As the game entered the last 10 minutes the atmosphere was getting tense. In Germany, wins in regulation get you 3 points and OT or penalty wins get you 2 points. It helps you more to win inside the 60 minutes and the home crowd were desperate for the win. With 8 minutes to go Chris Schimming and Peter Sulcik got the cycle going down low and the puck was bouncing off the back of the net and fell to Piranhas legend Paul Stratmann. The club’s record appearance maker walked out from behind the net, paused, picked the top corner and fired it too fast for Reukauf to get his glove to. The crowd erupted and Stratmann celebrated his effort by tossing his stick across the ice towards his own bench like he was trying out for the hammer at the Olympics.
The crowd was trying to buoy the team home. Leipzig called their timeout with 2:23 to play and kept looking for the right moment to pull the goalie but never really got the chance to get the extra attacker on. Vitali Blank set Peter Sulcik away who took the blueline, dangle round the defenceman and shot high glove to make it 3-1 with 23 seconds to play and the crowd went nuts. They went so nuts they didn’t even notice Leipzig running down the other end and Lars Müller scoring with 16 seconds to play. Time wound down and the rink exploded with noise. The illusive playoff win had finally come.
Overall: Now that was playoff hockey ladies and gentlemen. We had a real goalie battle between two netminders who were both really on their game. The home team tried to go all guns blazing and raise the crowd and the road team tried to play sensible counter attacking hockey. The crowd were a factor as they really, really got behind their team which obviously meant a lot to the players at the end in the celebrations.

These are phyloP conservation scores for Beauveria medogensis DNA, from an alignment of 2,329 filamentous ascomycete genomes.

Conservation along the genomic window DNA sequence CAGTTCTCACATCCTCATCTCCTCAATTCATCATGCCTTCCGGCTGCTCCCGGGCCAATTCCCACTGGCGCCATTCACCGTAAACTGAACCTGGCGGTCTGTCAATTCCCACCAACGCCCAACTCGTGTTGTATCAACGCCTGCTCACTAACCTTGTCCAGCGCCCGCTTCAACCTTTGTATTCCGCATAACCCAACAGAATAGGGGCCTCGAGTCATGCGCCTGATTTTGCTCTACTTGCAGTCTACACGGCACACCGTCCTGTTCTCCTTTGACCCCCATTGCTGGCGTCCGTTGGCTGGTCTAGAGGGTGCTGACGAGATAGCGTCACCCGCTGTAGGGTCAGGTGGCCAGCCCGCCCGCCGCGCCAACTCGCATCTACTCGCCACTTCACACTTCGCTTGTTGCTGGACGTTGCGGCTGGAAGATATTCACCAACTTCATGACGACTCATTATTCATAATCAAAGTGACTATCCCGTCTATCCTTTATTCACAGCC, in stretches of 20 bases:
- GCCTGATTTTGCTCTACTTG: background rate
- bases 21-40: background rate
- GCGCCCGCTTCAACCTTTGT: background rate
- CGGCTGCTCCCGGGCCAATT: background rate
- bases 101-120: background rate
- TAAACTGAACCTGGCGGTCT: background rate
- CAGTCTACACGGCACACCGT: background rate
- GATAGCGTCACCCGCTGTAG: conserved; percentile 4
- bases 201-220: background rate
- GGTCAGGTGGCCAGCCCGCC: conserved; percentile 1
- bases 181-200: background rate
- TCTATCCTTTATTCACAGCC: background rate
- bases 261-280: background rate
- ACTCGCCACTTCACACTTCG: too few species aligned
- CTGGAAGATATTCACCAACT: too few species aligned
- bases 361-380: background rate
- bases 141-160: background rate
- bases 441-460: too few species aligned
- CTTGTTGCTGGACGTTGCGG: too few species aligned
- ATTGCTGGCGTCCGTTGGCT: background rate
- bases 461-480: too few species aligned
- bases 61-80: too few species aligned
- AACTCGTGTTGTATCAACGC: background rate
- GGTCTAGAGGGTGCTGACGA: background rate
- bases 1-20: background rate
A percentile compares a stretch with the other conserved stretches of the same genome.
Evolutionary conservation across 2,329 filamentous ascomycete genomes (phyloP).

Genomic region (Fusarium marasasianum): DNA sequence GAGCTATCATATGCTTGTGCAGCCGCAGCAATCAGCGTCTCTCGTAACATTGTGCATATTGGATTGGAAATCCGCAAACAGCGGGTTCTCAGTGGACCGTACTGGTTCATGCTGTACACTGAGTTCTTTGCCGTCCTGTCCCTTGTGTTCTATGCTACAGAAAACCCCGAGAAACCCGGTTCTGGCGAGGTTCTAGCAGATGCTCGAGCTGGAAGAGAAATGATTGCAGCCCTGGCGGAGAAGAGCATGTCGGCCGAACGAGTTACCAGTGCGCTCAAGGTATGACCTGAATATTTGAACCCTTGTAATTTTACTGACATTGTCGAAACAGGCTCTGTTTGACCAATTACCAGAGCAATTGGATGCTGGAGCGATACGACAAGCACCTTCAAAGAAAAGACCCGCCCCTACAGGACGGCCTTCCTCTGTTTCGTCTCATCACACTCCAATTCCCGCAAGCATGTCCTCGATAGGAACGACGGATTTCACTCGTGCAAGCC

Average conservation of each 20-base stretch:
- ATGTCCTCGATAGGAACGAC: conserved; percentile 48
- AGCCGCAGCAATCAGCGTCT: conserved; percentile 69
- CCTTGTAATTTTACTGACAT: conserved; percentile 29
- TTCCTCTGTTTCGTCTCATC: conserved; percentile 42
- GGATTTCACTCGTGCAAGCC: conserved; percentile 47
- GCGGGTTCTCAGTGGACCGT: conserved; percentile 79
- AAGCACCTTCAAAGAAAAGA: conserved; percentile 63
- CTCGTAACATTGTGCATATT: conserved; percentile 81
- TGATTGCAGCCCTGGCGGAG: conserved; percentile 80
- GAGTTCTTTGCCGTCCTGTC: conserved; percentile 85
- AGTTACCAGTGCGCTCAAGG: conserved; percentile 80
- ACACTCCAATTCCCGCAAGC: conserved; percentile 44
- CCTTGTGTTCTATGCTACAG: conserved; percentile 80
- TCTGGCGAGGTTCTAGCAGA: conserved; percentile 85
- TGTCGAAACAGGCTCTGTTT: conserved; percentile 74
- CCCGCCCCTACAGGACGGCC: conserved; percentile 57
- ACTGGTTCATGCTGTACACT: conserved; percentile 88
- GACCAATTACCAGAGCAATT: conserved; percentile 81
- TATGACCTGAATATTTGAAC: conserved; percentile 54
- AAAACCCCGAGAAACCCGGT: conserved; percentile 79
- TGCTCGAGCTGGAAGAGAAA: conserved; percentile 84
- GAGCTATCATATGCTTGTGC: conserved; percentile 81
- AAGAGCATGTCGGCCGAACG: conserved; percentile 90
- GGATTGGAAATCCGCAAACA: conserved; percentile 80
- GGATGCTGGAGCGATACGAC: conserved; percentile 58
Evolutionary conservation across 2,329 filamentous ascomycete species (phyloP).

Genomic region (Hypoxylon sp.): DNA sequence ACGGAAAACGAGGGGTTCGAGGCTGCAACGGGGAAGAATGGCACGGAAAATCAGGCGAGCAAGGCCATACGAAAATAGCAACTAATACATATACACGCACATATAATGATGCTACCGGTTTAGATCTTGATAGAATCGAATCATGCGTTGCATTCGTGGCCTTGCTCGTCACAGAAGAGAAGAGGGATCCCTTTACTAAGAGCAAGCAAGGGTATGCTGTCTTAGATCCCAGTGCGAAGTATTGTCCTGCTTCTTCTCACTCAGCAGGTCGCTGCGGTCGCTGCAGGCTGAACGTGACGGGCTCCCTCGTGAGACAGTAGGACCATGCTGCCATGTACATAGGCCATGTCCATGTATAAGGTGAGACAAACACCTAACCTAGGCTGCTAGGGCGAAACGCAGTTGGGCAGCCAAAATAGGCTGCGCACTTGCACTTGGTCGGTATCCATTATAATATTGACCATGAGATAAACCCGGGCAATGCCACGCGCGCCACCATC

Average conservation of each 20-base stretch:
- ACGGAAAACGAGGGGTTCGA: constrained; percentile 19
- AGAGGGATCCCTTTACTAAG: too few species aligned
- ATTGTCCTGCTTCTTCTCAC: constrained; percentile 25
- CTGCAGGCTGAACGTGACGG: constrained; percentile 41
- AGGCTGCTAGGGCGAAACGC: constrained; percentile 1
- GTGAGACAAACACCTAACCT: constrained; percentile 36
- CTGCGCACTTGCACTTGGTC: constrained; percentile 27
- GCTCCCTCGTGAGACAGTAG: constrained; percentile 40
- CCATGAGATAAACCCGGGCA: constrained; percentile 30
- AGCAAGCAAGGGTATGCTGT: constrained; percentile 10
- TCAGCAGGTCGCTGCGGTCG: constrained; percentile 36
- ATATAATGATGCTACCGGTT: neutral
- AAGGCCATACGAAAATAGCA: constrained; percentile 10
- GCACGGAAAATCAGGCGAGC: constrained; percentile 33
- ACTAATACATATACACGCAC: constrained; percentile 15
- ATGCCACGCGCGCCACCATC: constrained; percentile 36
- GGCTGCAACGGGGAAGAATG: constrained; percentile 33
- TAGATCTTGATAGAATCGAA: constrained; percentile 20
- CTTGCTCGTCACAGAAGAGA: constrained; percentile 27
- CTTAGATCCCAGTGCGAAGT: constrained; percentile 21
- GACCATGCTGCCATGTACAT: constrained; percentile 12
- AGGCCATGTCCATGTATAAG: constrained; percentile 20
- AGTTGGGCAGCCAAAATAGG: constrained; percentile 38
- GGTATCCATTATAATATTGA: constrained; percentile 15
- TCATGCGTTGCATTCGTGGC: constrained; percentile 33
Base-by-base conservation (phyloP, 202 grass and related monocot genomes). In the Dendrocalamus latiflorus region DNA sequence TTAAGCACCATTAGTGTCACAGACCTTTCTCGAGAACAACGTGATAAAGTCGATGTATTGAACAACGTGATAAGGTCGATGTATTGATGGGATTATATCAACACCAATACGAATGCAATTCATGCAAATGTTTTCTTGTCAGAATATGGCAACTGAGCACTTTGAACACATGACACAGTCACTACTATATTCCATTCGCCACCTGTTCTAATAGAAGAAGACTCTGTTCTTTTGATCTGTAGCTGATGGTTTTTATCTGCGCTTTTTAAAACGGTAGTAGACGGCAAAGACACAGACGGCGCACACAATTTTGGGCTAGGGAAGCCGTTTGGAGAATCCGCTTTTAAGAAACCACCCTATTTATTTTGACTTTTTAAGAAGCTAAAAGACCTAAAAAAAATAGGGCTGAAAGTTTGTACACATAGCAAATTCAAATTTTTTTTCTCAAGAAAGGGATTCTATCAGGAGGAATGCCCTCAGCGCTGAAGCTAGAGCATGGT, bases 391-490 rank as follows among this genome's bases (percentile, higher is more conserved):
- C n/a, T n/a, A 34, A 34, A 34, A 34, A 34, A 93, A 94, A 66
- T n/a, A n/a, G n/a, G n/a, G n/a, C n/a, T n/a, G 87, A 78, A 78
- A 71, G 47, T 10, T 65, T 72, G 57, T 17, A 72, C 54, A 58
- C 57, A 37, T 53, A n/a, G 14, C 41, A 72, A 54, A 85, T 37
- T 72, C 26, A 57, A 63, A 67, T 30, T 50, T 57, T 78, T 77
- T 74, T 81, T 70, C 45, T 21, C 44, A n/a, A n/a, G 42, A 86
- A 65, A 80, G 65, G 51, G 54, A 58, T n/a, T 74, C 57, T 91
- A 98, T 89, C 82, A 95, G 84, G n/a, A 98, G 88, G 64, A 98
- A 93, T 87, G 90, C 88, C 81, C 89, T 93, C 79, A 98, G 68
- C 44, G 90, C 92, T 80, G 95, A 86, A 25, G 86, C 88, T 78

For my first game back in Rostock I couldn’t have been more delighted. Where I stand is the place with all the songs and all the drumming so it’s loud, raucous fun from start to finish. I did find myself switching between English and German during the game which confused a few people around me but I did explain some of what I was saying.
The real difference there is that the game isn’t as physical there. On a couple of occasions some really good open ice hits people thought were overly rough but were no different to anything I see in the EPL week in, week out. That’s not to say there wasn’t an element of physicality in the game but there aren’t those bone crunching hits you see from time to time.
The league has 2 imports in but the standard was probably akin to that of EPL hockey on that one game. Oberliga Nord, as I mentioned is around that sort of level but would you pay to watch 17-0 games? Probably not but this playoff game was an excellent example of what to expect at that level. For 10€ entry on the night you can’t really go wrong. Personally, I was just happy to be back.